Russia has been trying to effectively wipe Ukraine off the world map for thousands of years. They haven’t succeeded yet. And they certainly won’t be able to now that the entire world knows the country’s salute. I plea for peace in these pages, but that hybrid freedom fighter in me cannot deny this one very simple fact: by republishing these stories, I am picking up my stone and throwing it at Goliath. I am suddenly empowered to help make an impact. My mission has not changed: I want people to understand. To learn. To have their horizons broadened and to realize that there is no glory in war; there is no glory in the fight for survival. Instead, I turn to the brighter light found in the Ukrainian anthem:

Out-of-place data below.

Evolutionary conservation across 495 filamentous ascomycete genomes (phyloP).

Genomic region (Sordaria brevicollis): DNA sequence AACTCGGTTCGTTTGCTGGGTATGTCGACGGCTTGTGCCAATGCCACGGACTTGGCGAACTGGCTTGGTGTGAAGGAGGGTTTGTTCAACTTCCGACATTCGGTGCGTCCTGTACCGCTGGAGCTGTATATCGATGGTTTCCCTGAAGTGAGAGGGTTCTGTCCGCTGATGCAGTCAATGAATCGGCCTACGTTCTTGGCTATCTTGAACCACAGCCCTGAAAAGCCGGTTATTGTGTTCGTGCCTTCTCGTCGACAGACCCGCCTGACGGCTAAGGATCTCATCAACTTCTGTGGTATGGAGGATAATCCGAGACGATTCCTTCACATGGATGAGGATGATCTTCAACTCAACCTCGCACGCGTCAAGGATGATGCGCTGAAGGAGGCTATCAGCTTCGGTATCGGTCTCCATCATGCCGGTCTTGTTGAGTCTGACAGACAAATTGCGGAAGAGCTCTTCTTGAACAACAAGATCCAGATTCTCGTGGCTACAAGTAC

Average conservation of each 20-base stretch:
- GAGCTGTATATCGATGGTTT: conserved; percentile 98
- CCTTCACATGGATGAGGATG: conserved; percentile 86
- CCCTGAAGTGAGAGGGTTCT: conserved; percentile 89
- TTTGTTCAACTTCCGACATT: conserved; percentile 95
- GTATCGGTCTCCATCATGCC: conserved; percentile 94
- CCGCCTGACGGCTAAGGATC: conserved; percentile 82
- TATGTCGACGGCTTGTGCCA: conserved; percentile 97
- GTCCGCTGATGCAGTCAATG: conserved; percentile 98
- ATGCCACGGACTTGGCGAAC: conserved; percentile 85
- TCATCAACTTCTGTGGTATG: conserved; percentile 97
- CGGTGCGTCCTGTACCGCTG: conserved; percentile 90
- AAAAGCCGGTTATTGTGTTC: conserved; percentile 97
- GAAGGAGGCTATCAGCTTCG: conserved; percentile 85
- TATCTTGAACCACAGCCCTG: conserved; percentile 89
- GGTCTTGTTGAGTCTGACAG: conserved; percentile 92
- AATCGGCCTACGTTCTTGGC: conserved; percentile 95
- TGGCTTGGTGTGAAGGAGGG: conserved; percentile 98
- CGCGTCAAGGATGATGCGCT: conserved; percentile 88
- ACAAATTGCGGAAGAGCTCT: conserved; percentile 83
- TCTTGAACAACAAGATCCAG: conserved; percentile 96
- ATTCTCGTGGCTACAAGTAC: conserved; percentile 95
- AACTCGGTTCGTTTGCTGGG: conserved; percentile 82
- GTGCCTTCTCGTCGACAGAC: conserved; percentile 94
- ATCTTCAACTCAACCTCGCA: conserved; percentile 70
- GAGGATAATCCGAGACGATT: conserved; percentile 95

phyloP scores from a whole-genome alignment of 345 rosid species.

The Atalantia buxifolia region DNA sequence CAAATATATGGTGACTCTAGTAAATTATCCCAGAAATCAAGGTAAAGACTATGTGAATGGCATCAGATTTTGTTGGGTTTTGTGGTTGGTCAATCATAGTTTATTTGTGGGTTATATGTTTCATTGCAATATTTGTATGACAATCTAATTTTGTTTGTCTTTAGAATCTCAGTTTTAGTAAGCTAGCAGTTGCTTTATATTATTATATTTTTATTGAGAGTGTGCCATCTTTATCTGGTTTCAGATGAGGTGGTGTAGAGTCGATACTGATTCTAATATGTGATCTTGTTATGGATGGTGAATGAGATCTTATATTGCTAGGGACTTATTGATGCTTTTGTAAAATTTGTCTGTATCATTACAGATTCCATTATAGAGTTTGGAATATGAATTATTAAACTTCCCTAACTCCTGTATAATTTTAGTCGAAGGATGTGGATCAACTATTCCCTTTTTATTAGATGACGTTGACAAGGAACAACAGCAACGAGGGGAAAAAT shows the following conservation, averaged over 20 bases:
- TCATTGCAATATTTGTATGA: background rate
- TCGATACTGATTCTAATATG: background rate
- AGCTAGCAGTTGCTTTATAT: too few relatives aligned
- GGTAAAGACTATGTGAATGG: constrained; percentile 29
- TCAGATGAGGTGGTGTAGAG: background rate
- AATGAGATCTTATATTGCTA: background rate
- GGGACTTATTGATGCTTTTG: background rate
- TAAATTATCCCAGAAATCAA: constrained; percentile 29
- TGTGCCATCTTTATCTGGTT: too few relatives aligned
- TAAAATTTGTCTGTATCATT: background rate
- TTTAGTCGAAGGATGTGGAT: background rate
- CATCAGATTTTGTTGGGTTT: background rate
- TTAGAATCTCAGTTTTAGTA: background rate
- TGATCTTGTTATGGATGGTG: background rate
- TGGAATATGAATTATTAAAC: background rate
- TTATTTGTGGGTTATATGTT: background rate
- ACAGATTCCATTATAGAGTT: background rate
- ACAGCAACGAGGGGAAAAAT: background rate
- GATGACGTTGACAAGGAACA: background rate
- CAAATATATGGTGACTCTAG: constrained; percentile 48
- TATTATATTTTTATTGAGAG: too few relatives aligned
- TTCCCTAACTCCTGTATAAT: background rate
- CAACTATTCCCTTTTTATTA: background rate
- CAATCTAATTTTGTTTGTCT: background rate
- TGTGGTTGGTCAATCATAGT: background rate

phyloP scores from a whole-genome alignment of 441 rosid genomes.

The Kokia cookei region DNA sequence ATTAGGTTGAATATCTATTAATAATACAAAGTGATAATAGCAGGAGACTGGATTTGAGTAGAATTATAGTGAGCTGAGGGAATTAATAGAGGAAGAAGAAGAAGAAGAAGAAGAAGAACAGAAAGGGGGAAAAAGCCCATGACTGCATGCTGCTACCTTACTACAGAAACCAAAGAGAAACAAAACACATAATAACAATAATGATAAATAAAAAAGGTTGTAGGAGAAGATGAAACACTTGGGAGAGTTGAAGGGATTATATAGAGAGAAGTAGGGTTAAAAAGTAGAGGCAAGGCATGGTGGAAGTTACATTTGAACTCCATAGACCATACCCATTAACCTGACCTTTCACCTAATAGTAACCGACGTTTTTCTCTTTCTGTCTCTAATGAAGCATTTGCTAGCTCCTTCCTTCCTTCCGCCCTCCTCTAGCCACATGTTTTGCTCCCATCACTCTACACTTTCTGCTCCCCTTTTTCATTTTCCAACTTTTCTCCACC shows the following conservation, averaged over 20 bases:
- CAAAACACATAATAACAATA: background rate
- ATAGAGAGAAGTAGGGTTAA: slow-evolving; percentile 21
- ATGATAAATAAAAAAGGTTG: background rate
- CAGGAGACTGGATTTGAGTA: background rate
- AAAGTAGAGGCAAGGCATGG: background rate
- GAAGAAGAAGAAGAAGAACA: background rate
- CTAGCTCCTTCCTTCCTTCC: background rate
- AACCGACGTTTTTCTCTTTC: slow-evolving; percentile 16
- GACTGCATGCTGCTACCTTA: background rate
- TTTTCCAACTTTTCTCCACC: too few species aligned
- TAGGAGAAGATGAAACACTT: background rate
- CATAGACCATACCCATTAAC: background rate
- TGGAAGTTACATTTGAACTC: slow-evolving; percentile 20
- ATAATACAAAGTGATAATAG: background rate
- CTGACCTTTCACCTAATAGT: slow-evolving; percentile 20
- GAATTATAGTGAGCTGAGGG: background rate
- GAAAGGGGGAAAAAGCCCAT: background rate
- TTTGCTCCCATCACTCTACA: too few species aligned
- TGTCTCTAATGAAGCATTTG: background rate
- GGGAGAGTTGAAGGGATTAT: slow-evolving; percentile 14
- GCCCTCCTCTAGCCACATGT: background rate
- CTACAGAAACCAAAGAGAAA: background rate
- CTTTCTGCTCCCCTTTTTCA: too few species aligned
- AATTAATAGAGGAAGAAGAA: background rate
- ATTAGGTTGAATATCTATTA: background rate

Ukraine has not yet perished; not her glory, not her freedom
Fate shall smile upon us!
Our enemies shall vanish like dew in the sun;
And we too shall rule our beloved country.
I like to imagine Russians standing up to Putin and making him draw back. Because if they do not—if we do not stand up to him—we have learned nothing from our previous mistakes. This spring, before our very eyes, a new world war is blooming, and it will not—I promise you—take on the shape and color of sunflowers.